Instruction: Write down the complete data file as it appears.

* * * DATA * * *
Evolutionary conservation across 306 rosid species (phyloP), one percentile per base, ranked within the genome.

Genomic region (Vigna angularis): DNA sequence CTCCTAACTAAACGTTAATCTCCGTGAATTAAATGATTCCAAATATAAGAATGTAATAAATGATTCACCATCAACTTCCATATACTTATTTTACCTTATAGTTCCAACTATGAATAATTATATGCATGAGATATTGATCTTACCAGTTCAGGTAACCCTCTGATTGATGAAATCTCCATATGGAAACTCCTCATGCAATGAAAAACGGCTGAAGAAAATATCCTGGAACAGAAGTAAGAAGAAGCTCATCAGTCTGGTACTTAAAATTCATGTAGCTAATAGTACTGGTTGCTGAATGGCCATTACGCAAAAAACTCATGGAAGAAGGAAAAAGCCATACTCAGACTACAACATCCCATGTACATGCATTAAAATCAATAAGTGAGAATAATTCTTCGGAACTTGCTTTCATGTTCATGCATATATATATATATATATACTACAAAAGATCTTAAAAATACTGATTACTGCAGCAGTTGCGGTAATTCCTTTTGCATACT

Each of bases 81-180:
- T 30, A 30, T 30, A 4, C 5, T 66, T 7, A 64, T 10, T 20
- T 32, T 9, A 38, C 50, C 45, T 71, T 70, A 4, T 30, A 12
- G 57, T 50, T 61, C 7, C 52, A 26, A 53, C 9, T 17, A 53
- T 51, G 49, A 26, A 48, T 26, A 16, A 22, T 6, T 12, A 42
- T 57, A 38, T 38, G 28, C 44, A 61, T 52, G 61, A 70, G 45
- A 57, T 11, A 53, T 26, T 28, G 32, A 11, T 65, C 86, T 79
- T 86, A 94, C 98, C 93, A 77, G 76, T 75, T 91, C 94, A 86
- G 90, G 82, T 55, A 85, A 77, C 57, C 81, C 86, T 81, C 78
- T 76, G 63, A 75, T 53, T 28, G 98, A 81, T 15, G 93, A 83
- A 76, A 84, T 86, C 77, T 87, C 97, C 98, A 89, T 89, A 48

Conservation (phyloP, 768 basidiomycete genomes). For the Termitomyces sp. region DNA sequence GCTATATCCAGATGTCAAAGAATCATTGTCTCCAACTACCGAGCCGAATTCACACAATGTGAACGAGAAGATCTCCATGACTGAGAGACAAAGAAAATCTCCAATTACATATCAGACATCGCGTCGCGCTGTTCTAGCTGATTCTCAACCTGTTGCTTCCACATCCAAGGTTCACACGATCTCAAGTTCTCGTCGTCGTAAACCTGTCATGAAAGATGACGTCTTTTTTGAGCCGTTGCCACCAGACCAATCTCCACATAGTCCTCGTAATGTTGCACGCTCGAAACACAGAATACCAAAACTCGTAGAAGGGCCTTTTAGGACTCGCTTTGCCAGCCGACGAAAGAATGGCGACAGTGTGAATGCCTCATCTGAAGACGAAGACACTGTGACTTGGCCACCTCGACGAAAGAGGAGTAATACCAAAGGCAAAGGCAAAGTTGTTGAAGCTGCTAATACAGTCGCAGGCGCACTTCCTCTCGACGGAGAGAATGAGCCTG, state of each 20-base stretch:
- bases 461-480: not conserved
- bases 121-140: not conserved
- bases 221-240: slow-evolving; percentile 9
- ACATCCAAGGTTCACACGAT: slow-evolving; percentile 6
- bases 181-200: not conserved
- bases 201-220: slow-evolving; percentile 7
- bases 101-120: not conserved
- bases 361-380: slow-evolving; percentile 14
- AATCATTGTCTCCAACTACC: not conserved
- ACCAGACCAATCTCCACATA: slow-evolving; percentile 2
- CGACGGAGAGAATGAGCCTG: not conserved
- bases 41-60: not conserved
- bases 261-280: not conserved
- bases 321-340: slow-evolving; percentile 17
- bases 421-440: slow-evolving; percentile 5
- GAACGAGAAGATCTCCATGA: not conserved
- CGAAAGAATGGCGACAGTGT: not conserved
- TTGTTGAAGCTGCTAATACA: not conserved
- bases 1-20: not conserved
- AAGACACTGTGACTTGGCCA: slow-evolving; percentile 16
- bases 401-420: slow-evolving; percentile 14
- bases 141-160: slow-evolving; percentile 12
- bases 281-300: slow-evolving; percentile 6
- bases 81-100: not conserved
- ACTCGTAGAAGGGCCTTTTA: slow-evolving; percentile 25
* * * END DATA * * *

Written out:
Evolutionary conservation across 306 rosid species (phyloP), one percentile per base, ranked within the genome.

Genomic region (Vigna angularis): DNA sequence CTCCTAACTAAACGTTAATCTCCGTGAATTAAATGATTCCAAATATAAGAATGTAATAAATGATTCACCATCAACTTCCATATACTTATTTTACCTTATAGTTCCAACTATGAATAATTATATGCATGAGATATTGATCTTACCAGTTCAGGTAACCCTCTGATTGATGAAATCTCCATATGGAAACTCCTCATGCAATGAAAAACGGCTGAAGAAAATATCCTGGAACAGAAGTAAGAAGAAGCTCATCAGTCTGGTACTTAAAATTCATGTAGCTAATAGTACTGGTTGCTGAATGGCCATTACGCAAAAAACTCATGGAAGAAGGAAAAAGCCATACTCAGACTACAACATCCCATGTACATGCATTAAAATCAATAAGTGAGAATAATTCTTCGGAACTTGCTTTCATGTTCATGCATATATATATATATATATACTACAAAAGATCTTAAAAATACTGATTACTGCAGCAGTTGCGGTAATTCCTTTTGCATACT

Each of bases 81-180:
- T 30, A 30, T 30, A 4, C 5, T 66, T 7, A 64, T 10, T 20
- T 32, T 9, A 38, C 50, C 45, T 71, T 70, A 4, T 30, A 12
- G 57, T 50, T 61, C 7, C 52, A 26, A 53, C 9, T 17, A 53
- T 51, G 49, A 26, A 48, T 26, A 16, A 22, T 6, T 12, A 42
- T 57, A 38, T 38, G 28, C 44, A 61, T 52, G 61, A 70, G 45
- A 57, T 11, A 53, T 26, T 28, G 32, A 11, T 65, C 86, T 79
- T 86, A 94, C 98, C 93, A 77, G 76, T 75, T 91, C 94, A 86
- G 90, G 82, T 55, A 85, A 77, C 57, C 81, C 86, T 81, C 78
- T 76, G 63, A 75, T 53, T 28, G 98, A 81, T 15, G 93, A 83
- A 76, A 84, T 86, C 77, T 87, C 97, C 98, A 89, T 89, A 48

Conservation (phyloP, 768 basidiomycete genomes). For the Termitomyces sp. region DNA sequence GCTATATCCAGATGTCAAAGAATCATTGTCTCCAACTACCGAGCCGAATTCACACAATGTGAACGAGAAGATCTCCATGACTGAGAGACAAAGAAAATCTCCAATTACATATCAGACATCGCGTCGCGCTGTTCTAGCTGATTCTCAACCTGTTGCTTCCACATCCAAGGTTCACACGATCTCAAGTTCTCGTCGTCGTAAACCTGTCATGAAAGATGACGTCTTTTTTGAGCCGTTGCCACCAGACCAATCTCCACATAGTCCTCGTAATGTTGCACGCTCGAAACACAGAATACCAAAACTCGTAGAAGGGCCTTTTAGGACTCGCTTTGCCAGCCGACGAAAGAATGGCGACAGTGTGAATGCCTCATCTGAAGACGAAGACACTGTGACTTGGCCACCTCGACGAAAGAGGAGTAATACCAAAGGCAAAGGCAAAGTTGTTGAAGCTGCTAATACAGTCGCAGGCGCACTTCCTCTCGACGGAGAGAATGAGCCTG, state of each 20-base stretch:
- bases 461-480: not conserved
- bases 121-140: not conserved
- bases 221-240: slow-evolving; percentile 9
- ACATCCAAGGTTCACACGAT: slow-evolving; percentile 6
- bases 181-200: not conserved
- bases 201-220: slow-evolving; percentile 7
- bases 101-120: not conserved
- bases 361-380: slow-evolving; percentile 14
- AATCATTGTCTCCAACTACC: not conserved
- ACCAGACCAATCTCCACATA: slow-evolving; percentile 2
- CGACGGAGAGAATGAGCCTG: not conserved
- bases 41-60: not conserved
- bases 261-280: not conserved
- bases 321-340: slow-evolving; percentile 17
- bases 421-440: slow-evolving; percentile 5
- GAACGAGAAGATCTCCATGA: not conserved
- CGAAAGAATGGCGACAGTGT: not conserved
- TTGTTGAAGCTGCTAATACA: not conserved
- bases 1-20: not conserved
- AAGACACTGTGACTTGGCCA: slow-evolving; percentile 16
- bases 401-420: slow-evolving; percentile 14
- bases 141-160: slow-evolving; percentile 12
- bases 281-300: slow-evolving; percentile 6
- bases 81-100: not conserved
- ACTCGTAGAAGGGCCTTTTA: slow-evolving; percentile 25